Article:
Police work went to the dogs Saturday afternoon inside the Great Plains Coliseum during the inaugural Southwest Oklahoma Police Narcotics K-9 Competition.
The event offered some of the state’s four-legged officers and their two-legged partners opportunity to shine in the spotlight before an audience.
The competition, sponsored by Crime Stoppers of Southwest Oklahoma, was the first for Lawton. Lawton Police Detective Ken Dixon helped organize the day’s competition.
“It’s the first time we’ve ever done one like this,” he said. “I know we’ll do this again, at least another year. I want to make this an annual event.”
Fourteen teams of K-9 and human officers from across Oklahoma converged on Lawton to compete at what they do best. The first competition would be to find the fastest narcotic detection and the second would be the hardest hit/takedown tactics for which they are trained.
During the first stage, narcotic detection, the newest team in town took their first run at finding where the drugs were hidden inside the Crime Stoppers vehicle parked inside the venue.
With Lawton Police Officer Briar Adams in tow, his K-9 partner Yazzy, a 1¾-year-old Belgian Malinois, race to begin an open-air sniff for narcotics. It took them one minute and 33 seconds but they found the spot. Yazzy was rewarded with her favorite red squeaky toy.
“She’s highly toy-motivated,” he said.
The pair partnered up about seven weeks ago. Adams said there were four weeks of school and the past three weeks they’ve been on the streets. They’ve already bonded.
“She’s more than a partner, she’s more of a best friend,” he said. “She stays with me.”
Adams said being an officer was a dream and for almost four years, he’s been living it. Partnering with Yazzy makes it two dreams come true.
“I’ve always been drawn to dogs,” he said.
Lawton Police Detective Christopher Hally and his K-9 partner Juliet moved quickly during their run in the competition. With a 10-second deduction for an accurate hit for drugs inside the vehicle, they clocked in at six seconds to set a high bar for the rest of the competition.
Hally said Juliet is trained for everything from narcotics detection to building and suspect searches as well as apprehensions. It takes eight hours of weekly training to stay on top of the game. It’s about protecting and preparing your partner, he said.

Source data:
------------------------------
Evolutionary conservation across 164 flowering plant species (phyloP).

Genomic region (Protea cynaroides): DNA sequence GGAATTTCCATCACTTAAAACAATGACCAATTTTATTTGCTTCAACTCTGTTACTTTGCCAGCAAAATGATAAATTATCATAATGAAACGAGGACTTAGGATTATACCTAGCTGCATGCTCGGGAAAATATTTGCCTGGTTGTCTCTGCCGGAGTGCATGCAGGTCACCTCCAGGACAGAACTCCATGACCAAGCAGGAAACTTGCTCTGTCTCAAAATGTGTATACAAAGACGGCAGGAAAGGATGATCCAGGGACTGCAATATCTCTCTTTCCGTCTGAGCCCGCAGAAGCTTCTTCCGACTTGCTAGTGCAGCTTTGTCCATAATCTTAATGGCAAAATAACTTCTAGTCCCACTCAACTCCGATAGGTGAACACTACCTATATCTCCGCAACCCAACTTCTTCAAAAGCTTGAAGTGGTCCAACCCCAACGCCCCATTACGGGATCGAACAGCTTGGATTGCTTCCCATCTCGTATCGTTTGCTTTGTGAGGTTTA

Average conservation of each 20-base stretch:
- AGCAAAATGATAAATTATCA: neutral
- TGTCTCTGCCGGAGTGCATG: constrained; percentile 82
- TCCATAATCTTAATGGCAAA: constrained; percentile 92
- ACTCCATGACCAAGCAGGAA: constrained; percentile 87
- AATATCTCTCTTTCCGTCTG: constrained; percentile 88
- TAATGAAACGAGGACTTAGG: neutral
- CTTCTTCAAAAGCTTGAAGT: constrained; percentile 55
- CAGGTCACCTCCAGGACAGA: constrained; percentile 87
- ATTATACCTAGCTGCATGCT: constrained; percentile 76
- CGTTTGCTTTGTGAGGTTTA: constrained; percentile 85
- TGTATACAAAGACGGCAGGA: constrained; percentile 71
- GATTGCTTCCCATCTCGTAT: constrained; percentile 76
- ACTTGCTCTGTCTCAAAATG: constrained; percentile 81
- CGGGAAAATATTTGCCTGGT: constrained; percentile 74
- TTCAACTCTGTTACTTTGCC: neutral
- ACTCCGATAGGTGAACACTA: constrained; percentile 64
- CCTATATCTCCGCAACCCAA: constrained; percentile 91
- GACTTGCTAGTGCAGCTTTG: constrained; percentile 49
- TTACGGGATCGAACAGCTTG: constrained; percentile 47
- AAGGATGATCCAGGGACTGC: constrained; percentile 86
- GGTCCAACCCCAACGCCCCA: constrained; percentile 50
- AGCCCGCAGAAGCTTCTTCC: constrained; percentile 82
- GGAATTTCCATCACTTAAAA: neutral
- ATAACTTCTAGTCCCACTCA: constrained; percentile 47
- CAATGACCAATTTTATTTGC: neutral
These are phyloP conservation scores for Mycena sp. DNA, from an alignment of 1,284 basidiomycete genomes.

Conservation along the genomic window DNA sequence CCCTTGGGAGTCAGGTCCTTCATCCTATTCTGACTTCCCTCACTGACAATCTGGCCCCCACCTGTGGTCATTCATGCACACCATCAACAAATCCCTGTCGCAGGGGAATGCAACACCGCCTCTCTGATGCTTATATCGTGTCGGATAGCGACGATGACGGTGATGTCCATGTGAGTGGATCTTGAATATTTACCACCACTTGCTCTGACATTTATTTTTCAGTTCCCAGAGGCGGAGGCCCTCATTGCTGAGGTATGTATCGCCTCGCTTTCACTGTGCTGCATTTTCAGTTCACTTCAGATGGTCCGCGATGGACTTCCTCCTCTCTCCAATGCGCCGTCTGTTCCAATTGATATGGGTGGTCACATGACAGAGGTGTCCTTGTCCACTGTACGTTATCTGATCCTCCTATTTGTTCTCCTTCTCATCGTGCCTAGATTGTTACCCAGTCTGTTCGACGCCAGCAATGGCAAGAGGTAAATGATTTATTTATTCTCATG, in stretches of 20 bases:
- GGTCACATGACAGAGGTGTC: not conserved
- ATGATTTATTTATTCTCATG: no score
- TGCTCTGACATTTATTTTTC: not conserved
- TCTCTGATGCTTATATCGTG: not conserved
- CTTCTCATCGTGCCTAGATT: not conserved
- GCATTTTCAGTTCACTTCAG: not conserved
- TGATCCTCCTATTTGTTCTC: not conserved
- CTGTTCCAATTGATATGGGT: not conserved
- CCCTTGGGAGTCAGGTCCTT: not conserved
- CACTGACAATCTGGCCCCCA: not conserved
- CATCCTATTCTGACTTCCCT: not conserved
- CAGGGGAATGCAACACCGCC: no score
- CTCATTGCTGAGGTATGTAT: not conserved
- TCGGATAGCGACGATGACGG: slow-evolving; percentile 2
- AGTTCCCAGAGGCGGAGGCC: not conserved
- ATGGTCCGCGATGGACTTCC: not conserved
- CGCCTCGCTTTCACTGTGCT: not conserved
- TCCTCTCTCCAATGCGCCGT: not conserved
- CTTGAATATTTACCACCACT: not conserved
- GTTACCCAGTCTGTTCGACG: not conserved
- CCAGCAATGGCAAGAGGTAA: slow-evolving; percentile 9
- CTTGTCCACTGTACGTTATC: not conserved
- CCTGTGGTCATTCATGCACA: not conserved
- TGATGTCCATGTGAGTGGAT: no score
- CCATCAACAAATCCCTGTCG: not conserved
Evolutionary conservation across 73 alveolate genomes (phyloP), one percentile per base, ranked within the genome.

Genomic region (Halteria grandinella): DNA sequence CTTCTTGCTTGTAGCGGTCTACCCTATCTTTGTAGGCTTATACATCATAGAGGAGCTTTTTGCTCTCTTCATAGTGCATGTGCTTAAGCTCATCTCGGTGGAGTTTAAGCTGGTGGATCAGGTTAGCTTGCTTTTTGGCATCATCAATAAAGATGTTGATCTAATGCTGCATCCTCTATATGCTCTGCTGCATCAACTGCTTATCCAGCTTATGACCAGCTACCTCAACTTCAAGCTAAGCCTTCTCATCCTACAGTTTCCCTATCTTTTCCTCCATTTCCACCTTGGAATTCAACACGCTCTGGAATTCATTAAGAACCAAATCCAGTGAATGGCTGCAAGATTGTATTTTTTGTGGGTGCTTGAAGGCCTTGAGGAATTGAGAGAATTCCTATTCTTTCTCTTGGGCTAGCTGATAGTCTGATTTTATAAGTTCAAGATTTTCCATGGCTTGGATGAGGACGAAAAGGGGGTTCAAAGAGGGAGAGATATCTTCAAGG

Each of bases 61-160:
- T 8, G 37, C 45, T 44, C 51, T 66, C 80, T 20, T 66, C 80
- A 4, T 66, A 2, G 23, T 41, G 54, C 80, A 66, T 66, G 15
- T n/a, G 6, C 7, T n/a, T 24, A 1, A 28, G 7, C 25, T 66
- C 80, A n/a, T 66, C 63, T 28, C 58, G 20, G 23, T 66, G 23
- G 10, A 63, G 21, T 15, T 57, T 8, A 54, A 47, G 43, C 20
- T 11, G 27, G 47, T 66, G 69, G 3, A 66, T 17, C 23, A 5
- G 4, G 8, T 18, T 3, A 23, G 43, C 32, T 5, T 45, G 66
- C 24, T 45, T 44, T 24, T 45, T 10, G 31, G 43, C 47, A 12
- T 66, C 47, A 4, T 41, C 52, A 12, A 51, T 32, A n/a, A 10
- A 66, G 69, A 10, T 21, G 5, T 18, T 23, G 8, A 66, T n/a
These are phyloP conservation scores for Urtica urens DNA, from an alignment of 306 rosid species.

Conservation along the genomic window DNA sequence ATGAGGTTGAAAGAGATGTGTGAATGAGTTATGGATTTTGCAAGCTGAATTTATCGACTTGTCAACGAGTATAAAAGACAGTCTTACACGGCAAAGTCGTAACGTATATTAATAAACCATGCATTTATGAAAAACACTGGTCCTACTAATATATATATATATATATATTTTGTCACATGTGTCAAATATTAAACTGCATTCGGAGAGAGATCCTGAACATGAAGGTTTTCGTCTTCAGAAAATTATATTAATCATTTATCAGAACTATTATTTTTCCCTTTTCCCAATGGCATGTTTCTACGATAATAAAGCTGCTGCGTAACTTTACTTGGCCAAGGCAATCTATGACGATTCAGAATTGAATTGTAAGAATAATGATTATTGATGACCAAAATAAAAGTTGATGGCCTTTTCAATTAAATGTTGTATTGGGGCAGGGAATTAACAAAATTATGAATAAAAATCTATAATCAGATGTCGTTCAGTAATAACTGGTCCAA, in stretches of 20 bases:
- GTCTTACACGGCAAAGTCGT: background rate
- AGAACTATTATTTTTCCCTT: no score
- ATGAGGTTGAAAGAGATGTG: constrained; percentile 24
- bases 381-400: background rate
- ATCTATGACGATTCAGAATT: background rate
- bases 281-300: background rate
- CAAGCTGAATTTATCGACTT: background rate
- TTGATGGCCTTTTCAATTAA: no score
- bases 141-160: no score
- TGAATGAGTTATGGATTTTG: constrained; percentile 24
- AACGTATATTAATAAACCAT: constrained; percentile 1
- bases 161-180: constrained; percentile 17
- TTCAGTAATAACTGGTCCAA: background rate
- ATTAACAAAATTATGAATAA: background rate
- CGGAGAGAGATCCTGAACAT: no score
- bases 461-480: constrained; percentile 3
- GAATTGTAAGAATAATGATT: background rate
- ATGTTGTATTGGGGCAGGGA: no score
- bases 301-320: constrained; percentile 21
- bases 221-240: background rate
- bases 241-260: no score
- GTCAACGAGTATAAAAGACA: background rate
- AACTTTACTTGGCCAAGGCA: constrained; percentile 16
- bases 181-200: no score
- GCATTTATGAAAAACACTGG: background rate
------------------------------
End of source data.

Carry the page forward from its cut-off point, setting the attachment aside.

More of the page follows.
“You’re not just sending a dog in,” he said. “You’re sending in your best friend.”
While officer careers can go into 30 or more years in service, K-9 officers average between four to six years before retirement, depending on how they’re utilized, Hally said.
Of course, in dog years, that can be anywhere from 28 to 42 years before they receive their Milk Bone pension plan. And they’ll live with their handler, Hally said. While in the department, the dogs go home with the officers and interact with the family and pets, but they’re not “house dogs” per se, he said.
“Once they retire,” he said, “they transition into family pet life.”
Traveling down to Lawton from the northeast part of the state, Wagner County Sheriff’s Deputy Marque Baldwin and his 5-year-old partner Ice, a German Shepherd/Belgian Malinois mix, made an impression with their drug hunt; they made their find in 41 seconds.
Baldwin said he’s worked with K-9 officers for a good chunk of his career that began, first, in South Detroit, Mich., followed by 21 years with the Broken Bow Police Department. He said he’d first trained Ice for another officer. Now, they are partners.
“God’s been good to me,” he said.
While the competition is a good thing, Baldwin tipped his hat for a potentially primary draw down to Lawton for the day’s competition.
“I hear the chicken fried steaks are pretty good in this part of the state,” he said.
A veteran of competitions like this, Chickasaw Lighthorse Patrol Captain Chad Hill said this is the first one he’s been in in a while. There’s a reason why, when one is held, he and his partner are ready to roll.
“It’s a lot of fun,” he said.